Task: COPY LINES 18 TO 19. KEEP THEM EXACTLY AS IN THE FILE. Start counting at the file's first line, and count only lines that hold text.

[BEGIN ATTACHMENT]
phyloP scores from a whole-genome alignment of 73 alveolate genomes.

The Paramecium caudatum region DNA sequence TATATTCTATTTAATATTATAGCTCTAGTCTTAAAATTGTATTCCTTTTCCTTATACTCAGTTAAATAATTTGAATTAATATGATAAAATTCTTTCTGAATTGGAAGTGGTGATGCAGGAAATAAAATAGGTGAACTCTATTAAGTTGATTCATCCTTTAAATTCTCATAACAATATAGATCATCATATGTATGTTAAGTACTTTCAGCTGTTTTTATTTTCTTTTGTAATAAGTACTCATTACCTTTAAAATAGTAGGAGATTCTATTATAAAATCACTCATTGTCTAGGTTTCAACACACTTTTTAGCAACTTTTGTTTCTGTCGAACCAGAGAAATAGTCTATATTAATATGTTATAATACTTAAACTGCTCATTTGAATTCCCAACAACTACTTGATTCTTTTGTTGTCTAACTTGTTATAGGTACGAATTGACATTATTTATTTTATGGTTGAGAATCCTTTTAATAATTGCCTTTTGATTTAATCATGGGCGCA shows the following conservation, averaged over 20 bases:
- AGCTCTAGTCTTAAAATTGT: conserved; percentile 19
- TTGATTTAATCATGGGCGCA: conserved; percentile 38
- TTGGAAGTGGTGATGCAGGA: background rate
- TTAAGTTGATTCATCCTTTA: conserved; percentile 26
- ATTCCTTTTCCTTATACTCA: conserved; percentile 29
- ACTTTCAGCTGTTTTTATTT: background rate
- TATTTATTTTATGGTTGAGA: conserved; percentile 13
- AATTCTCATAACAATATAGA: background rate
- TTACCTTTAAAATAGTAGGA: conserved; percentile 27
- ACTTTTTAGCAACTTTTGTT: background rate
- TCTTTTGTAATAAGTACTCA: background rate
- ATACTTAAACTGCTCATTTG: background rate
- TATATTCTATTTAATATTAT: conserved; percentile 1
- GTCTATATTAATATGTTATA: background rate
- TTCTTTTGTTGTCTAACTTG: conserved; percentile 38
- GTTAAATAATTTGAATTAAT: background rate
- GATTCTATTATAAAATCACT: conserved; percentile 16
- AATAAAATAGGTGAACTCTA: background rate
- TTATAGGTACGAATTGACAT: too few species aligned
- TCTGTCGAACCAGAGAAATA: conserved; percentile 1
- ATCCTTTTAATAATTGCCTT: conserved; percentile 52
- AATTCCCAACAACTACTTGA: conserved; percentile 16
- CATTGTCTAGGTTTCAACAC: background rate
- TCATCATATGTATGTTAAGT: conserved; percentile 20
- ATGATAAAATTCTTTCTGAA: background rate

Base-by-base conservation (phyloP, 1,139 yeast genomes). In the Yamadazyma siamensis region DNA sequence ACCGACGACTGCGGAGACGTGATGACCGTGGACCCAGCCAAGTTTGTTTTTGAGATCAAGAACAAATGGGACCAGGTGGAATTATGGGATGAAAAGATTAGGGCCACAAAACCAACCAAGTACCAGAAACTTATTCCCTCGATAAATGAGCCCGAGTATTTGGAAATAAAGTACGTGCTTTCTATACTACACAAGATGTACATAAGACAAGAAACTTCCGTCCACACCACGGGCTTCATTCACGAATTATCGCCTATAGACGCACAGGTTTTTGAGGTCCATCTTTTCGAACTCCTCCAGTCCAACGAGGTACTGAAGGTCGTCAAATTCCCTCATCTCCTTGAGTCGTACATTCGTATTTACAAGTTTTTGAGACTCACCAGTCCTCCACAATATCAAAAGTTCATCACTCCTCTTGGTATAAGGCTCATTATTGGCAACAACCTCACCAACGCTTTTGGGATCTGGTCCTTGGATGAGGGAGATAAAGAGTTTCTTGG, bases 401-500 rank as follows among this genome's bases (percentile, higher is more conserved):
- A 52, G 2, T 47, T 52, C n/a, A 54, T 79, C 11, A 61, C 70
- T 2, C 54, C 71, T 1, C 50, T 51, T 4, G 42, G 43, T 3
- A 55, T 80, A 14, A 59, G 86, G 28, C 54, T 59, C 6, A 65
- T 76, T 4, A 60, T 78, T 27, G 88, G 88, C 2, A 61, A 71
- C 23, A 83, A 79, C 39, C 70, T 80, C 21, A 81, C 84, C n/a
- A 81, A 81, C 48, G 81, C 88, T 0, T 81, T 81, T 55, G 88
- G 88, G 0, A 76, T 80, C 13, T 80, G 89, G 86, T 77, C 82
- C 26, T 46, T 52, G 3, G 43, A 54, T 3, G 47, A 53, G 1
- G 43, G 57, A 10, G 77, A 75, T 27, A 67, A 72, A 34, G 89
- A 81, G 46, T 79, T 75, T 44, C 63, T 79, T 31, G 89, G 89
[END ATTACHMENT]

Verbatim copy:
- GTTAAATAATTTGAATTAAT: background rate
- GATTCTATTATAAAATCACT: conserved; percentile 16